2017 New Series of Posts Holocaust Museum Post 3 Hutop Family

2010–2015 Background

In 2010 the author had written:

…The children of Pauline Spurgat Hutop reported that her father, Johann Ferdinand Hutop, was said to have had four wives…

After I started my blog in May 2012 I heard from a Facebook friend, Pajevonys Wizajny, named after the two locations in Lithuania of interest to him. He sent me a 1931 marriage record of an Emil Hutop/Emilas Hutopas in the same location, but I could not connect him to my family.

In November 2014 the professional researcher at the Lithuanian State Historical Archives added these notes about this marriage record which I brought to his/her attention:

…this Emilis Hutop could be: (1) a son of Johann Ferdinand Hutop from his third marriage. (2) a son of Johann Ferdinand Hutop with his first marriage to Dorota Cering or with his second marriage to Charlotte Simoneit.

We have looked through death records for this Johann Ferdinand but did not find any. We have looked for the death record of his wife Luiza Rigelyte Hutop until 1940 but did not find any.

This marriage had to be approved by the Bishop. We cannot locate a decree from the Vilkaviskis province to check the reason for a dispensa—a release from calling banns. Usually a dispensa is issued when newlyweds need to marry as soon as possible or when the marriage is between members of different congregations.

We did not check for births and marriages of Emilis and his possible siblings. We guess he and his father Jonas Ferdinand were members of a Hutop family who remained in Lithuania.

By December 2015 the author had written:

Perhaps there was a third marriage of Johann Ferdinand Hutop to Luiza Rigelyte circa 1905 in Pajevonis and a son, Emil Hutop, born to them circa 1906

(1) Research to determine the relationship of Emil Hutop to the above Hutop family has not resulted in a conclusive relationship.

(2) Microfilmed records of the Pajevonys parish appear not to exist. There is no record of a Lutheran church in Pajevonys.

(3) Existing cemetery records from the Roman Catholic Church did not reveal a burial for Anna Hutop, Johann Ferdinand Hutop, [second wife] Charlotte Simoneit Hutop, Emil Hutop, Luize Rigetyle Hutop, or any other Hutops.

(4) The author did not locate anyone with the Hutop surname or its various spellings from the [online] International Tracing Service in its records on displaced persons after World War II in Europe. ITS databases are housed in the United States Holocaust Museum in Washington D. C.

Some of this information was revealed in https://suwalkigermans.wordpress.com/2016/07/15/2012-2015-research-post-7-passport-and-ober-ost/

May 2016 US Holocaust Memorial Museum: Survivors and Victims Databases

In the previous post I wrote:

…I now turned to my maternal line, the Hutop family, where I had listed about 30 names with extra space for any new names!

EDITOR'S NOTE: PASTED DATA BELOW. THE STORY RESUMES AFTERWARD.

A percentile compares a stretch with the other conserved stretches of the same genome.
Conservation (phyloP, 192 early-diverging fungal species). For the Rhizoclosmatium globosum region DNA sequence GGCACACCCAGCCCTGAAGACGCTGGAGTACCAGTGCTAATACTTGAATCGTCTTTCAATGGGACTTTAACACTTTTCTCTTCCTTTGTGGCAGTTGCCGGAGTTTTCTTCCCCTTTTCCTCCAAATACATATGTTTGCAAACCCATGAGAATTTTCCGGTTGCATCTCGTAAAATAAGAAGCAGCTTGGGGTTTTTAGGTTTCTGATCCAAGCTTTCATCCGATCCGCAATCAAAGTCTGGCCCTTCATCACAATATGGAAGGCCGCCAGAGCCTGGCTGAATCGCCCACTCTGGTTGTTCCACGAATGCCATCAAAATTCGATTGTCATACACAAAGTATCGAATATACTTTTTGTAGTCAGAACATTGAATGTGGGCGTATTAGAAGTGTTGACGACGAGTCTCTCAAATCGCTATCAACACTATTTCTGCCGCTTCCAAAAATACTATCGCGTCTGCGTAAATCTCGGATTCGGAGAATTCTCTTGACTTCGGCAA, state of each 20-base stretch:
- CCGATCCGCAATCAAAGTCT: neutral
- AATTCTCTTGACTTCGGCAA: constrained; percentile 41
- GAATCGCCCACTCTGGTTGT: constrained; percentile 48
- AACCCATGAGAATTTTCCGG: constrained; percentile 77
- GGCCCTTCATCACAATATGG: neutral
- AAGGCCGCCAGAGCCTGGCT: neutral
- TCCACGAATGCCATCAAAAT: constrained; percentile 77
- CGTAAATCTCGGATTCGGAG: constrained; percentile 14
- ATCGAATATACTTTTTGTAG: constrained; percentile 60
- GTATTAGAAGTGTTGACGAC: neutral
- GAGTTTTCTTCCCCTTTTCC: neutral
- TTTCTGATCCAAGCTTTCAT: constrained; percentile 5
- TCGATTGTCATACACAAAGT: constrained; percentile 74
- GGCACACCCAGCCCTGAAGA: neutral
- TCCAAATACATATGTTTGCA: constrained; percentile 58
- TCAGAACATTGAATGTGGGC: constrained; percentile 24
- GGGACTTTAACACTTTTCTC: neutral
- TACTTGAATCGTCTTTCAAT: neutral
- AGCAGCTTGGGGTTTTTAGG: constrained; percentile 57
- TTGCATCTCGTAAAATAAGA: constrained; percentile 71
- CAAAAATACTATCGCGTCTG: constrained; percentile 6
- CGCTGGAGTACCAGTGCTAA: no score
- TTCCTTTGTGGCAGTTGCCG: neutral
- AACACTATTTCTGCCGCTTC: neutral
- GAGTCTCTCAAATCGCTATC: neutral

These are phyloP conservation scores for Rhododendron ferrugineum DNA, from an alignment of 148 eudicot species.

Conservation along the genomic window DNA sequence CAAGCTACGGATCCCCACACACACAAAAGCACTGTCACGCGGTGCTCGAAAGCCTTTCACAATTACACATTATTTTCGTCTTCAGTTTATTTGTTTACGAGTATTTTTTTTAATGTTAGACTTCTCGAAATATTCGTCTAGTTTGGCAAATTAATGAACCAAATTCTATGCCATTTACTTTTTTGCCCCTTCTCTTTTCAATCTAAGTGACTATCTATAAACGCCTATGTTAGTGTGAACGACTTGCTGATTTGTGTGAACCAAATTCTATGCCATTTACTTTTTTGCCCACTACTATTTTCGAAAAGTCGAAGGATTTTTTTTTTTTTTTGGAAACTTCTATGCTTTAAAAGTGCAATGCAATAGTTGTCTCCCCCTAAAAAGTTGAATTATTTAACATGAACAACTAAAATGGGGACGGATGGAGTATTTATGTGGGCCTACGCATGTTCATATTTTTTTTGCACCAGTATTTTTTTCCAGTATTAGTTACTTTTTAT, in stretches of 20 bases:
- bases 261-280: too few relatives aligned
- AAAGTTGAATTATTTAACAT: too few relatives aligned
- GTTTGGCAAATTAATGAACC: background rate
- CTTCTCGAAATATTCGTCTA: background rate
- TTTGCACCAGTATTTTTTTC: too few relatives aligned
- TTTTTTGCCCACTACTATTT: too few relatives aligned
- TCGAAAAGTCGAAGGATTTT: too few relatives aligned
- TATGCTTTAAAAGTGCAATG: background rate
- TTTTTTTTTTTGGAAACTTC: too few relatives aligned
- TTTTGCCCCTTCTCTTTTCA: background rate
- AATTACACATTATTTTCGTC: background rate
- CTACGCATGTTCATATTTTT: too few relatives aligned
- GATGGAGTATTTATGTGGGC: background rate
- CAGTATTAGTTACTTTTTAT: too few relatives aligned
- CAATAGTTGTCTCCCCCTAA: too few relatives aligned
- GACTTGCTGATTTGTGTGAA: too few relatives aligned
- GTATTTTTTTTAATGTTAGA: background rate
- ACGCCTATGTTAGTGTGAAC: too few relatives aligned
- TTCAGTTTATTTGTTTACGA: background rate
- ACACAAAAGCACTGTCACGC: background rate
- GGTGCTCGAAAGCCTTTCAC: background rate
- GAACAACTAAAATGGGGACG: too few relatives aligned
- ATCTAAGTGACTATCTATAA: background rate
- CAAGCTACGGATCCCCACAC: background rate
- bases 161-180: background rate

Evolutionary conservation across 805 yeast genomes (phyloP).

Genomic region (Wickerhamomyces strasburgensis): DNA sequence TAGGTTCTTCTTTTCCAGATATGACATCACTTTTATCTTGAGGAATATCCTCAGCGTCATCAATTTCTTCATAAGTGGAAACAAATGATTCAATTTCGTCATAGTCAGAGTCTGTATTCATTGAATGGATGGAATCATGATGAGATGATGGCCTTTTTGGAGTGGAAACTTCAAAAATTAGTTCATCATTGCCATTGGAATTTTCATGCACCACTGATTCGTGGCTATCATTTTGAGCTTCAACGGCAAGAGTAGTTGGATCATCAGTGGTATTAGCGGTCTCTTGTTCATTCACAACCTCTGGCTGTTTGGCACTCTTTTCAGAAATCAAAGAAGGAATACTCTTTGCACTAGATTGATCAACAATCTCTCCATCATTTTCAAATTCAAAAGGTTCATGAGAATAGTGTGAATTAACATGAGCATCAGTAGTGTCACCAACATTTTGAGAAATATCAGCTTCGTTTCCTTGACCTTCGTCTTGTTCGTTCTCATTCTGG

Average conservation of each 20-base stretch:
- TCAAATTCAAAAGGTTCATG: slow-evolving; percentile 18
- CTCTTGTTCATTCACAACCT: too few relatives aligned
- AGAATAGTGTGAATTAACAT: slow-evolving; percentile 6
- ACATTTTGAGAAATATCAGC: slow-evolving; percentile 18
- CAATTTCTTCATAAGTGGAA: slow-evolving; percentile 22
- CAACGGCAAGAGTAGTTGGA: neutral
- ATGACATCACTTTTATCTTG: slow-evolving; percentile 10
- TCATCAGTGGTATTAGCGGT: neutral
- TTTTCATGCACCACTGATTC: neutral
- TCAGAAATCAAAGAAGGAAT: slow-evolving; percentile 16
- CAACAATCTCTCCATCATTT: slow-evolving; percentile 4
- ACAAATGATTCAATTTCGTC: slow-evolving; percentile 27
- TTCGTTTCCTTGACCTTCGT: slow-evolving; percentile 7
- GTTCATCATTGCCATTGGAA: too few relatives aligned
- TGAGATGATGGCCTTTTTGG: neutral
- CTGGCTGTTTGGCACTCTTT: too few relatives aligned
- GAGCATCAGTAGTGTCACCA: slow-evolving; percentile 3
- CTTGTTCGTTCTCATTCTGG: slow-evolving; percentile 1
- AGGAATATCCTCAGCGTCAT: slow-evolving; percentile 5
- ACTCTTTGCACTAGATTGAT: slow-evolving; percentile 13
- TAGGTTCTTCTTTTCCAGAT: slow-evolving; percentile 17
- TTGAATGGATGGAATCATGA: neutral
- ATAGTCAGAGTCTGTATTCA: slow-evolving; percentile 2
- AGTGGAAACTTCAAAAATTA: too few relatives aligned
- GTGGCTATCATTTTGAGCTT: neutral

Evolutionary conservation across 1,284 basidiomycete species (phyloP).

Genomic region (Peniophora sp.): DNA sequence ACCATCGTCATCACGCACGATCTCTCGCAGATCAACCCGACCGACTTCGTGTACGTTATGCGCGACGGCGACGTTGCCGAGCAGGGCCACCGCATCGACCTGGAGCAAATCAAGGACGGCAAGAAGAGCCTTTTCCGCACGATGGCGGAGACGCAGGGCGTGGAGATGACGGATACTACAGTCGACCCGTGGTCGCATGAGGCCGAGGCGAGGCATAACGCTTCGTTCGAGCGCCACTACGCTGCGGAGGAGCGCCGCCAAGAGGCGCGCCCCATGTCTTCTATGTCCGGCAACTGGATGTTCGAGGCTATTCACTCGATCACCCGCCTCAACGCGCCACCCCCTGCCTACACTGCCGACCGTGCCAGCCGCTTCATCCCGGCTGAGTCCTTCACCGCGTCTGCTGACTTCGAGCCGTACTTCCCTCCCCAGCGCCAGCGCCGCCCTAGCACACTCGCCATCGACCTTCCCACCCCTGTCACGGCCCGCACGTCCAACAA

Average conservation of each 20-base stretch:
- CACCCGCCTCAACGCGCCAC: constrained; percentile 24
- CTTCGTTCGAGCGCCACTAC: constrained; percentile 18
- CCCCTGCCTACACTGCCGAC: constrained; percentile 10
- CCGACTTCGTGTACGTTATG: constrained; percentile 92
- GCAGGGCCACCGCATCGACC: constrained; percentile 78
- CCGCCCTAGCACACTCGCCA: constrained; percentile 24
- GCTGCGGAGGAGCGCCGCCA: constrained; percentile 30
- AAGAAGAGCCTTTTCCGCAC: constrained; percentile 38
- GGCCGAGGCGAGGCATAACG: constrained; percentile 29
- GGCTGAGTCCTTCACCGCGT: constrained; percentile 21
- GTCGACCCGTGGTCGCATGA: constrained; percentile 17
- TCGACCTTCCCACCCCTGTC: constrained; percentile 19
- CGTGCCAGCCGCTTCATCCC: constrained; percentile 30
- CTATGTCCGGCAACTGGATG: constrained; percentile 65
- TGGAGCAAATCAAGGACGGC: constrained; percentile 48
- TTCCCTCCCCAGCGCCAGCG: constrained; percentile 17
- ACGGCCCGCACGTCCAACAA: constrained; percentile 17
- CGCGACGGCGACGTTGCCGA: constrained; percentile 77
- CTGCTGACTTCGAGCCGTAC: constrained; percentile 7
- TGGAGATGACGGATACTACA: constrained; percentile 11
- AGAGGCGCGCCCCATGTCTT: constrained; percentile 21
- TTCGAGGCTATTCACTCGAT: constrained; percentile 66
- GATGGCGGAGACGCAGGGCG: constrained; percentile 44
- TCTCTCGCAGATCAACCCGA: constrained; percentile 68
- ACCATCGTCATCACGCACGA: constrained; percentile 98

Included in this list as there were many records for Emilis Hutopas born 28 August 1906; his wife Anele Dainauskas born 3 March 1905, and two daughters Albine/Albina born November 1935 and Elena born February 1938. I also found records with the Dainauskas name that immigrated to Nebraska.

Many were the same forms kept on Anna Spurgaitis/Ona Spurgatiene:

https://suwalkigermans.wordpress.com/2016/11/03/post-14-2012-2015-research-international-tracing-service/

I had: an AEF Assembly Center Registration Card, Deutschland records, documents from the Headquarters of the Third United States Army, and an Application for Assistance. Several records in German required Benjamin Hutop’s invaluable translations. One in Lithuanian was sent to my trusty family history tour guide.

This discovery happened on Day 1 and if I learned nothing else, the trip would have been a success. But there were to be even more discoveries.

Epilogue: 2016 and Forward

In the months following this discovery, with the help of both my fellow German researcher and Lithuanian Family Tour Guide, we have worked to determine the relationship to our family as well as what happened to this Hutop family and the possible whereabouts of the daughters. We are now quite certain that Emil is related to us through a third wife. Along the way, we discovered a brother Johann. Because there are contradictions in the records, and the search is incomplete at the time of the publication of this post, the results will, hopefully, be the subject of a not too distant future post.

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About suwalkigermans

I started family research in 1993. My first two books focused on my maternal grandparents. Both families came from Kreis Rosenberg, West Prussia, to Big Rapids, Michigan. I left the Spurgats from Wylkowiszki in the Russian Empire as the third book because of the difficult and challenging research it required. After I published the book in 2010, I wondered what to do next. I thought I might try to share some of my research with others and maybe at the same time, by going digital, someone would find me. When you read the comments, you will see that happened. The best part of all this is helping others.
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